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Succession Planning: Every Sale Is Different

Baby Boomers are not only aging out of riding, but some are also “maturing” right out of the industry altogether. While some dealerships have a succession plan in place, many do not.

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Baby Boomers are not only aging out of riding, but some are also “maturing” right out of the industry altogether. While some dealerships have a succession plan in place, many do not. To this end, we contacted the folks at Garage Composites, a training and 20-club provider that works with more than 350 motorcycle and powersports dealerships across North America, to find out some more insight about how to prepare your dealership to be sold to a new owner or be passed down to the next generation. While each transition is unique, there are some guidelines to help you along the way.
“One of the big questions we get is, ‘What’s my dealership worth?’” says Rex Emery, who leads the Succession Division of Garage Composites. “We were recently contacted by a multiline metric dealer who was looking to transition the ownership of the dealership from the owner to a couple of their general managers (they have multiple locations). It was fascinating to see some of the valuations they had; this individual had worked with a local advisor who cooked up
a valuation.”
According to Emery, when the buyer had a certified valuation done, the multiple was 20 percent lower. “Twenty percent of a big number can be a significant number, a little discrepancy can be a lot of money. It comes down to the funding structure, and being able to say how much of a loan they can get. Most sellers don’t want to carry large notes. They really would prefer the buyers get loans. But that doesn’t always work.”
When you’re dealing with an inside sale, it’s all about making the buyer look as good as possible and making the dealership not look so good (on paper). “There are some key things to help minimize taxes. Taxes are a big deal in these transactions, whether it’s going to be some ordinary income taxes or capital gains taxes.” Emery says that for this particular client, he spent a full day with their other advisors (i.e., attorneys and CPA) so they could all share information and help facilitate the transaction.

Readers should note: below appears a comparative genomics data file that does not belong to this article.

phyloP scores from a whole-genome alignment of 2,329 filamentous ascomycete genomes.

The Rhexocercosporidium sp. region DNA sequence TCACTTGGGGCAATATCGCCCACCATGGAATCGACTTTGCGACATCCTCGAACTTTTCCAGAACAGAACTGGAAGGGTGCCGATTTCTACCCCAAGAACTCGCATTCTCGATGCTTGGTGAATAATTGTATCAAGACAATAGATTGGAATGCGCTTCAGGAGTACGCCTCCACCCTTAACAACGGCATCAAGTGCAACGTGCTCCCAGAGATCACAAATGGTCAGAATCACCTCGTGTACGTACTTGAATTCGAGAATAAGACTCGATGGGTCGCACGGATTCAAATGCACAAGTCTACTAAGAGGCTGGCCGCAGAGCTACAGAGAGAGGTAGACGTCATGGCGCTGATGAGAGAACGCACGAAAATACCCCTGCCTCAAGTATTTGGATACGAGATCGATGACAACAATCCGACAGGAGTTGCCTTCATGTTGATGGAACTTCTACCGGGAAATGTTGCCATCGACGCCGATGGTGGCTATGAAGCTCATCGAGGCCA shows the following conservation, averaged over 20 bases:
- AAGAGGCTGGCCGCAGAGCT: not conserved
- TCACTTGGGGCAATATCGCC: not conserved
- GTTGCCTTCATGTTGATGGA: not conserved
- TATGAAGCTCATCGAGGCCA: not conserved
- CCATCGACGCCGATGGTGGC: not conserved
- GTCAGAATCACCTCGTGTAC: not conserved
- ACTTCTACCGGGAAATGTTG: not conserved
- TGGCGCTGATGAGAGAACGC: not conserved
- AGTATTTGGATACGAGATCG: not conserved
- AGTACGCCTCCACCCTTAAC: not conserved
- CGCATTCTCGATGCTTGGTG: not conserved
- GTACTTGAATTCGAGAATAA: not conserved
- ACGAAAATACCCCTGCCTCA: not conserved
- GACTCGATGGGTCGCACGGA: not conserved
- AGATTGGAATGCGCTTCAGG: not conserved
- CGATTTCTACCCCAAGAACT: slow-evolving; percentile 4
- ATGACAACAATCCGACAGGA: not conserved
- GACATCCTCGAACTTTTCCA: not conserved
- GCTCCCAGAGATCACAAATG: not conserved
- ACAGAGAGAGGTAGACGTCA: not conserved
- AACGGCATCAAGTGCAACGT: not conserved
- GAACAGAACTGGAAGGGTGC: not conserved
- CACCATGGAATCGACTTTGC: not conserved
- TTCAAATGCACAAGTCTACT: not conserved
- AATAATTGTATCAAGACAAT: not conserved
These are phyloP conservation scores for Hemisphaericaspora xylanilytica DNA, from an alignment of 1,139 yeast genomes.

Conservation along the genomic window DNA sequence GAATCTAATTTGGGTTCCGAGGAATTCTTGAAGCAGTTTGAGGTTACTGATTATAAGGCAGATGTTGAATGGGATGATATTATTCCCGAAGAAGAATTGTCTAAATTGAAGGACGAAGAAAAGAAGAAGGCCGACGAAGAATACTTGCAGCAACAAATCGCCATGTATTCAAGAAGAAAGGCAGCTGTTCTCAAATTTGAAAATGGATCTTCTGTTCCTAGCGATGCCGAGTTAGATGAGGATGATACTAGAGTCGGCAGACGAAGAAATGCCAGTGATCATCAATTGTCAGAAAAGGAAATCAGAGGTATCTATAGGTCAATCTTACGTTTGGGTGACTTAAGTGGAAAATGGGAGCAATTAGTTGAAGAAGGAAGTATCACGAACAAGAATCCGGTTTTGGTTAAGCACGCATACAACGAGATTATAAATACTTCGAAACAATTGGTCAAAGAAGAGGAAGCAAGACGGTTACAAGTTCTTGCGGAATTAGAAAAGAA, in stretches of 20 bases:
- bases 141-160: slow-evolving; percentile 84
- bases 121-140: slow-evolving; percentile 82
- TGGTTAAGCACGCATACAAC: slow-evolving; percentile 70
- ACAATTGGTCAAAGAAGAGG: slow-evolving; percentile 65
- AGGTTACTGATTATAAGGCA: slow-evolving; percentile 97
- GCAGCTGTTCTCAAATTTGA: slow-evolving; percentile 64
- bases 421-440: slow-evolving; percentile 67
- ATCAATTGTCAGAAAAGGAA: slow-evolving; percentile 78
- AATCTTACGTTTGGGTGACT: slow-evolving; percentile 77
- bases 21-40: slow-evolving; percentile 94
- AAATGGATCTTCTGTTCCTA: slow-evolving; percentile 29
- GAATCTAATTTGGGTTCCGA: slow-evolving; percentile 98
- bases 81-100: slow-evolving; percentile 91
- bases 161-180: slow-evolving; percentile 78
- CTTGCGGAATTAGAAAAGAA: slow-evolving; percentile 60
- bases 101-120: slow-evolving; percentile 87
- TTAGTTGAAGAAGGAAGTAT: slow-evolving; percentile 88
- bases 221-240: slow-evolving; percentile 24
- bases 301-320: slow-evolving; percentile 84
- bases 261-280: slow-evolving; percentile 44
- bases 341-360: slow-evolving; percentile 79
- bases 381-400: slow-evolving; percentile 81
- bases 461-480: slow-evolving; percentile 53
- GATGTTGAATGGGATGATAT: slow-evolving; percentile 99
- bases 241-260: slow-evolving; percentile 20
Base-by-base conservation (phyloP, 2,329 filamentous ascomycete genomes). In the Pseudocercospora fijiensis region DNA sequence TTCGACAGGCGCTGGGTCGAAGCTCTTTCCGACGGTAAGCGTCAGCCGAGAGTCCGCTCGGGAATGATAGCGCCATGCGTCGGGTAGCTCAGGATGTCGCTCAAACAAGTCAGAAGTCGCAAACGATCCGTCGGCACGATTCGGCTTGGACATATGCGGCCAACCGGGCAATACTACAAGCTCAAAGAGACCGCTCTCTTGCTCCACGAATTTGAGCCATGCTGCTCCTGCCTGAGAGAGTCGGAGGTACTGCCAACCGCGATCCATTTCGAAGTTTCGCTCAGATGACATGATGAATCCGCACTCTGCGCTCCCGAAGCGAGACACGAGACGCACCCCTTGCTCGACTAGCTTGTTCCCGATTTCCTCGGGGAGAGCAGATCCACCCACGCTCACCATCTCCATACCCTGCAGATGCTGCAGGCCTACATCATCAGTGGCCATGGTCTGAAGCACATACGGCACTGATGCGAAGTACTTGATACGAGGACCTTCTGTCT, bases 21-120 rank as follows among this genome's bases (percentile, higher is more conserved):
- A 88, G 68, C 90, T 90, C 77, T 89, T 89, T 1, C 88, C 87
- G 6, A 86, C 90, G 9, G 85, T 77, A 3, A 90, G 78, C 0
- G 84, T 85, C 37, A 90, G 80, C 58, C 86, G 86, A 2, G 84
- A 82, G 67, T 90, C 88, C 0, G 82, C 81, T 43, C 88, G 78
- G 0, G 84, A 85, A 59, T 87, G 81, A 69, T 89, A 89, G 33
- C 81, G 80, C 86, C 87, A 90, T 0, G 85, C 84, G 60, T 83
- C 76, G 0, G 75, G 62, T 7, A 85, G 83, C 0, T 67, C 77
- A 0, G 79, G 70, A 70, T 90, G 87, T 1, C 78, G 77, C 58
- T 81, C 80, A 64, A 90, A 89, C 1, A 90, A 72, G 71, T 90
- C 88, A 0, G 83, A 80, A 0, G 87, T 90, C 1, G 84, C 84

What if you don’t have a family member or someone inside the business to take it over? And what if they’re not creditworthy enough? Emery says that every client has a different story.
“I just recently had a client who had never been in the industry before wanting to buy one of the top metric dealers on the West Coast,” Emery notes. “He was getting all of his financing lined up, had the agreement, had the purchase price, and had asset purchase agreements and everything. But when it came time to bring up the financials, I couldn’t even believe it. The only financial that the dealer was able to provide was his 1040 and the unit sales data from the OEM. That was it. The seller carried his flooring.”
What Garage Composites ended up recommending in this situation where there wasn’t enough documentation was to enter into an interim management agreement. “The buyer thought it was brilliant. It was an opportunity for this person to step in and start being the face of the organization and to start running the books. They’re going to probably enter into a six-month to 18-month agreement to make the banks comfortable with the profitability of the company.”
An interim management agreement is just one of the many unique ways Emery says a buyer or seller can position these plans. “We completed a sale for a Harley dealership last fall, and it took 800 emails to complete the transaction! But we got the whole thing done, and the client was happy.”
One of the keys to succession planning is to maximize after-tax cash flow from the transaction and minimize the risk to a transition. “Sometimes just poor preparation creates poor results,” explains Emery, which is why he feels Garage Composites offers so many benefits to their clients. “When you look at our 12 consultants and their relationships, if I end up finding out that somebody in west Texas wants to sell their metric store, I can ask my consultant base if they know anyone in this region. That’s how we helped sell a Harley store. This particular dealership was not in a great financial position. But when you looked at the location and all those things, it was a strategic purchase. We were able to reach out and put non-disclosures in place for some of the members and get the deal done.”